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Short story discussions > April 2011 Nebula Nominee - PONIES by Kij Johnson

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message 1: by Candiss (new)

Candiss (Tantara) | 1207 comments We have 3 Nebula-nominated stories on our plate for April, so I'm opening up threads for each now. Feel free to read and jump in anytime!

This thread will host discussion of our second April Nebula Nominee, ”Ponies” by Kij Johnson. It was originally published at Tor.com 1/17/10.


message 2: by Chris (new)

Chris I loved this story!


message 3: by Christine (new)

Christine | 513 comments The author most definitely knows young girls!!


message 4: by Sarah (new)

Sarah | 128 comments I read this story when it came out, and it creeped me out. Poor ponies.


message 5: by Mawgojzeta (new)

Mawgojzeta | 178 comments A brutal, brutal tale. And, so true.

Wonderful! I often struggle to enjoy short stories, but connected with this right away.


message 6: by Nick (new)

Nick (doily) | 947 comments Mawgojzeta wrote: "A brutal, brutal tale. And, so true.

Wonderful! I often struggle to enjoy short stories, but connected with this right away."


I agree totally. It's like Flannery O'Connor in a cotton-candy fantasyland. Creepy.


message 7: by Richard (new)

Richard (ThinkingBlueCountingTwo) | 129 comments I'm afraid I just came out thinking these little girls aren't very nice and their ponies aren't very nice either. I truly hope my little girl not yet five manages to steer clear of such foul cliqueyness.
Interesting feel to the world though, very chilling and fluffy at the same time.


message 8: by Candiss (new)

Candiss (Tantara) | 1207 comments Christine wrote: "The author most definitely knows young girls!!"

You echoed my thoughts exactly.

Other thoughts this story brought to the top of my brain: Little girls are subjected to a gauntlet of the most subtle and insidious ritualized peer pressures until they either (1) break and become conformist, meek and submissive or (2) harden to become conformist, cold and cruel. (My inner cynicist thinks these are the two most common types of person.) The only way out is to instigate some form of rebellion, remove yourself from the game by making your own rules. (And that is the third - and best, and least common - sort.)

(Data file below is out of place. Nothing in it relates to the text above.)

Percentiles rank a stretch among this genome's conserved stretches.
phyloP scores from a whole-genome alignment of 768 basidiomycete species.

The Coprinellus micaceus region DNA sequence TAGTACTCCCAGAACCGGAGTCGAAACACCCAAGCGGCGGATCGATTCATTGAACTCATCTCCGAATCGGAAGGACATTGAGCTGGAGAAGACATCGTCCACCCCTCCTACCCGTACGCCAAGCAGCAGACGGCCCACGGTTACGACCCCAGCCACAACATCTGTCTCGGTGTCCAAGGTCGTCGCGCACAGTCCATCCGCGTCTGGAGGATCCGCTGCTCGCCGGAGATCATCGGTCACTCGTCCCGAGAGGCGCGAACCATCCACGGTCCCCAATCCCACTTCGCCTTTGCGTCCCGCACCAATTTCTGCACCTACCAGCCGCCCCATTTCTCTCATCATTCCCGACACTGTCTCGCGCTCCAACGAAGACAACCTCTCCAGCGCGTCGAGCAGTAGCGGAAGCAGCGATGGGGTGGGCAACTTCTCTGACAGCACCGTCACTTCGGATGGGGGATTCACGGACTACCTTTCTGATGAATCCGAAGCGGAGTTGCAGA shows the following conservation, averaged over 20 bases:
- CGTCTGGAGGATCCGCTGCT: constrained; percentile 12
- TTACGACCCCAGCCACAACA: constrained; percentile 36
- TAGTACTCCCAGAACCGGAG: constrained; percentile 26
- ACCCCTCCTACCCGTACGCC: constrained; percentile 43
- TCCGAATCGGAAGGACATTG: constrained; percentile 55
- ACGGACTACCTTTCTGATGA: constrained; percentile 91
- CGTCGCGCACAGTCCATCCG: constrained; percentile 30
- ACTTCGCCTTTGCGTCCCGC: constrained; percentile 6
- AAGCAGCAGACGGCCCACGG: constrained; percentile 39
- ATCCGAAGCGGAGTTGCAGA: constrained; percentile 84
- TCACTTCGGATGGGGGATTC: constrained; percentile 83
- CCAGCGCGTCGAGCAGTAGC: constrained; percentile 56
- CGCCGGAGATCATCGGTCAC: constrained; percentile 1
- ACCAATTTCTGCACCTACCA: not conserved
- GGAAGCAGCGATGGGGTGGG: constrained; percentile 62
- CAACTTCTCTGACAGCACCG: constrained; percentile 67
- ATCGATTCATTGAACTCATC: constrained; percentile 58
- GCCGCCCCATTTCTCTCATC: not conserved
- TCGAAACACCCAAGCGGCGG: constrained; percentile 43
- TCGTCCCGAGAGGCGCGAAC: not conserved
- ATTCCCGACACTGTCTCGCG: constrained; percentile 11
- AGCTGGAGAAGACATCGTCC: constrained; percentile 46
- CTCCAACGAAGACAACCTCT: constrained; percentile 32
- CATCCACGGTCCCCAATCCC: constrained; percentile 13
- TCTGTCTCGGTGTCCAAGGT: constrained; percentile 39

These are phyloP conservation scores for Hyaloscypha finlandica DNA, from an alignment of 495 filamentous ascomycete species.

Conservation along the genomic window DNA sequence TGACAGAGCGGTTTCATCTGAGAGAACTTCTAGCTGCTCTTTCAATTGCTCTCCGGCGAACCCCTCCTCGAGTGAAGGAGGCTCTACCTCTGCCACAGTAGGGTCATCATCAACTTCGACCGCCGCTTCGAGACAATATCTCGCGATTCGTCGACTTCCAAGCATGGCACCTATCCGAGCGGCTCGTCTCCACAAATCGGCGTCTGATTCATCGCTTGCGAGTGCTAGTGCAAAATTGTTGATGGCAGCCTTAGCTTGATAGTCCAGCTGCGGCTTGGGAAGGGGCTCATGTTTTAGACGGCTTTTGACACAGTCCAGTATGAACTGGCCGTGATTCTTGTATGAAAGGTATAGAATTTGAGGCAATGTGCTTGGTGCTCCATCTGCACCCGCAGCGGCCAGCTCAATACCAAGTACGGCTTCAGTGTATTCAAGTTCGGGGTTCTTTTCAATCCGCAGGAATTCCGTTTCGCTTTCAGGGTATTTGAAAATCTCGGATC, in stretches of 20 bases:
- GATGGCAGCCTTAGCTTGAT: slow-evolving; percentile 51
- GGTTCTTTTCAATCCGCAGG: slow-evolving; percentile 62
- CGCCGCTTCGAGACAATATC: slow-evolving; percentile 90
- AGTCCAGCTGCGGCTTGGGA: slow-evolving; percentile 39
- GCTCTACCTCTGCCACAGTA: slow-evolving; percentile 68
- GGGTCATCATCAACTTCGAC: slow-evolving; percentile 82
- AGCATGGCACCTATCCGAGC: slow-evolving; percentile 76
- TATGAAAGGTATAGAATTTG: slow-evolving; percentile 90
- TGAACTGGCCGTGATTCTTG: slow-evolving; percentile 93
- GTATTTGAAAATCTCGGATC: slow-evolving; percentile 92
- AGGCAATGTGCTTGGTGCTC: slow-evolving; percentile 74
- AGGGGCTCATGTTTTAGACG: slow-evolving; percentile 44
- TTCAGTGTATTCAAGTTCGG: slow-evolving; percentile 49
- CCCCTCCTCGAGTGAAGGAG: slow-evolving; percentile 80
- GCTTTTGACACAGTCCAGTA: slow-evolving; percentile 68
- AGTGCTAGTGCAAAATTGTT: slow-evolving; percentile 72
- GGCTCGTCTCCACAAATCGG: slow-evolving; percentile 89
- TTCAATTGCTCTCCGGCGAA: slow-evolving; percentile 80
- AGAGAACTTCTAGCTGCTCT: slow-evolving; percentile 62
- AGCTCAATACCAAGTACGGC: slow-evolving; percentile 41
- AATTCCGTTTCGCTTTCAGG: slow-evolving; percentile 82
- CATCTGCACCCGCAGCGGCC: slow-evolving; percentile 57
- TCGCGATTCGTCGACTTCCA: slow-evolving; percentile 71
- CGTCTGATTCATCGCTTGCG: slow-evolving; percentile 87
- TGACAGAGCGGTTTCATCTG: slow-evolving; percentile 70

Gah. I am very glad to be grown. Wild, uh, ponies couldn't drag me back to that battleground, were I somehow given the chance.

I found this to be a great and poignant little story - horrible but excellent. I saw it as a cautionary tale against conformity, as well as a cynical commentary on what happens when one chooses to rebel. Talk about finger on a nerve!


message 9: by Candiss (new)

Candiss (Tantara) | 1207 comments Richard wrote: "...very chilling and fluffy at the same time. "

I think you just succinctly described the world of girlhood, as fashioned by our modern arbiters of Normality. Mattel or Disney or the Bratz people should snap that up as a new slogan/mission statement!

(Wow, I guess it's Cynicism Day in my world.)


message 10: by Nick (new)

Nick (doily) | 947 comments Candiss wrote: "Christine wrote: "The author most definitely knows young girls!!"

You echoed my thoughts exactly.

Other thoughts this story brought to the top of my brain...

I found this to be a great and poignant little story - horrible but excellent. I saw it as a cautionary tale against conformity, as well as a cynical commentary on what happens when one chooses to rebel. "


Nice insights Christine and Candiss. Very well articulated. I found the female aspect of the story gave it --shiver-- a Gothic feel.


message 11: by Shel, Moderator (new)

Shel (shel99) | 1549 comments Mod
Just had a chance to read this, and it rang VERY true. I teach 8th grade and my students are older than the impression I get of the girls in the story, but that same dynamic is definitely there.

It made me very glad I had a boy...


message 12: by Stefan, Group Founder + Moderator (Retired) (new)

Stefan (sraets) | 1667 comments Mod
I just (finally) read this. It was included in my Hugo voter packet. It's a chilling little story, isn't it? Did anyone here read Kij Johnson's story "Spar" (which won the 2010 Nebula for Best Short Story)? It's one of the most uncomfortable reading experiences I've ever had.


message 13: by Jim (new)

Jim (JimMacLachlan) | 37 comments More disturbing than 'Ponies'? I'm not sure I want to read it. Very good, but depressing & memorable - the stuff nightmares are made out of, especially if you're a parent.


message 14: by Mawgojzeta (new)

Mawgojzeta | 178 comments I just read "Spar" (moments ago online). Wow.

I find both the stories equally disturbing. I could also relate to both stories. I would think most of us can, which is a bit sad.

Both are very well written, but not fun to read.


message 15: by Jim (new)

Jim (JimMacLachlan) | 37 comments Could you share the link for 'Spar', please?


message 16: by Mawgojzeta (last edited Jul 07, 2011 07:17AM) (new)

Mawgojzeta | 178 comments http://clarkesworldmagazine.com/johns...

Oh, and Kij Johnson's interview concerning the story is here: http://clarkesworldmagazine.com/johns...


message 17: by Jim (new)

Jim (JimMacLachlan) | 37 comments Thank you!


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